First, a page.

Portable Electronic Devices on Aircraft

Cell phones, laptops, tablets, we are all seemingly glued to them nowadays. Their use on aircraft was restricted to periods while the aircraft was above 10,000 feet and at all times in a non-cellular mode of operation. This was due to concerns of interference from the transmitters. The non-cellular mode rule was due to the FCC and not the FAA. While the FAA wanted to be sure that personal devices did not interfere with the aircraft’s reception and transmission of radio signals and communications, the main concern was the tying up and jamming cell towers with a multitude of signals.

The regulations have changed in the past few years and now portable electronic devices may be used at all times on domestic routes and always in a non-cellular mode of operation, with certain exceptions. For international operations, the “above 10,000 in altitude rule” still applies. This has pleased many passengers as inflight entertainment options have been in steady decline.

If one has noticed, the non-smoking sign had been repurposed in recent years for the chime to act as notification for passengers and cabin crew that the aircraft was above 10,000 feet. Some airlines even installed “portable electronic device indicator lights” in the cabins in place of the non-smoking lights with the chime still in use. With the ability for air carriers to determine if their aircraft are resistant to interference from electronic devices, these chimes and lights are now becoming obsolete.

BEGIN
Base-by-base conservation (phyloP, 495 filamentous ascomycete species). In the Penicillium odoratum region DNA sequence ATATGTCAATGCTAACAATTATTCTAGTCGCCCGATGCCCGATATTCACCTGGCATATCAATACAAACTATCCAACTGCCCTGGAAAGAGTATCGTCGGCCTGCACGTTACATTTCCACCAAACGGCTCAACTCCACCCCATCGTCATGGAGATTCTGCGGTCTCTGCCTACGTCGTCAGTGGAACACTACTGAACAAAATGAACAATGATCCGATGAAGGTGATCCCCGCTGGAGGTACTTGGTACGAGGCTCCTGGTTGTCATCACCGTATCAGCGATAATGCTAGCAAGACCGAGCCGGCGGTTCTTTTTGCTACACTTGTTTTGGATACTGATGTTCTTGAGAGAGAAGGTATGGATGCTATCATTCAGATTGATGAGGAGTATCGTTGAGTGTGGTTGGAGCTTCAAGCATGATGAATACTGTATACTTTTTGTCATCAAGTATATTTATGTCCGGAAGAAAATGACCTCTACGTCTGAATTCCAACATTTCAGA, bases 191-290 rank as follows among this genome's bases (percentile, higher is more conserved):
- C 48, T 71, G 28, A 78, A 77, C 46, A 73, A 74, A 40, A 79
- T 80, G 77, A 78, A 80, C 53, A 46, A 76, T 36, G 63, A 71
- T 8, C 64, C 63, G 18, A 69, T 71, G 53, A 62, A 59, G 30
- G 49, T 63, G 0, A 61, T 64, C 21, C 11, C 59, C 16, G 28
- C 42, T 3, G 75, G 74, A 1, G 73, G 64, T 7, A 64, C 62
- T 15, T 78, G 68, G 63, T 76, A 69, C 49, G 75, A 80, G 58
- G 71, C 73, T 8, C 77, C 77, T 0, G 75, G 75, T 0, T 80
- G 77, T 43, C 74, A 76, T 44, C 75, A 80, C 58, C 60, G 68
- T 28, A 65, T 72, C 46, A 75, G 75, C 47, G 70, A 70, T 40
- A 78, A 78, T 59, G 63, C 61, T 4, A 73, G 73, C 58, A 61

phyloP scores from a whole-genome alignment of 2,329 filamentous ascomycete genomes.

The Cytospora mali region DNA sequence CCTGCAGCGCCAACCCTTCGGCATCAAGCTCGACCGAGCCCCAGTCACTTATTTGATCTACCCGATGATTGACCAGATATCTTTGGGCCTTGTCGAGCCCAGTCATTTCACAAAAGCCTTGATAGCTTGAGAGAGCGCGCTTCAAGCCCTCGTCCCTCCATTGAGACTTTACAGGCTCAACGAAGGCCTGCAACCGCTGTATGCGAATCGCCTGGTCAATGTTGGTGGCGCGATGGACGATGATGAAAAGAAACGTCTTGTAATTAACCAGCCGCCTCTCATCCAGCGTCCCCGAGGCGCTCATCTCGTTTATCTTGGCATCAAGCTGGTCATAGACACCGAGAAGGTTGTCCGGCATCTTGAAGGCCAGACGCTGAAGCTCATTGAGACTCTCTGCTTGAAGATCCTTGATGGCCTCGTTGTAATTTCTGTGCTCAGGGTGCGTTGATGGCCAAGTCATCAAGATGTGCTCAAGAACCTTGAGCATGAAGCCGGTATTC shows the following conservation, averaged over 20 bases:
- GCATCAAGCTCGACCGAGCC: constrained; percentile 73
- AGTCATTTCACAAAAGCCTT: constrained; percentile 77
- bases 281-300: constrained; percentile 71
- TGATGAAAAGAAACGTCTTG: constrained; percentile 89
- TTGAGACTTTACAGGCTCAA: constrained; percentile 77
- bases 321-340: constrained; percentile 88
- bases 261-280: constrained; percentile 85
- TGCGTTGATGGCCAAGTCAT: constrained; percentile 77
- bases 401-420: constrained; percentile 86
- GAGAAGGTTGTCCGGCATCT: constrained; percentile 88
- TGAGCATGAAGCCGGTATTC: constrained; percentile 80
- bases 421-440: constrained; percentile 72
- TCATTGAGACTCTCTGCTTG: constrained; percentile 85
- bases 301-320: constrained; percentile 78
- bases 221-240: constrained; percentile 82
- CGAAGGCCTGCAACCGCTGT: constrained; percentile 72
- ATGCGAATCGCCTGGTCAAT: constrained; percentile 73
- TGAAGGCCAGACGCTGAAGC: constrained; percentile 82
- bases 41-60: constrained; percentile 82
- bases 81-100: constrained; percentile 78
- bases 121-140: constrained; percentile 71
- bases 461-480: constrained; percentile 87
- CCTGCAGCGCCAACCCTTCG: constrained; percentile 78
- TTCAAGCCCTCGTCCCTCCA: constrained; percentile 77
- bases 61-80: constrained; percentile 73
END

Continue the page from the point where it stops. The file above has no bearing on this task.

Recent technological developments are creating opportunities for some air carriers to allow the use of mobile phones in flight and allowing for cellular service. These new devices will be called “Picocells.” These devices will be integrated directly into the aircraft’s systems and act as small mobile phone towers. These small base stations will relay cellular phone signals to ground-based or satellite-based stations. No doubt much to the chagrin of passengers attempting to sleep or relax in relative quiet. We will see what happens with that.

Categories: Aviation Regulations
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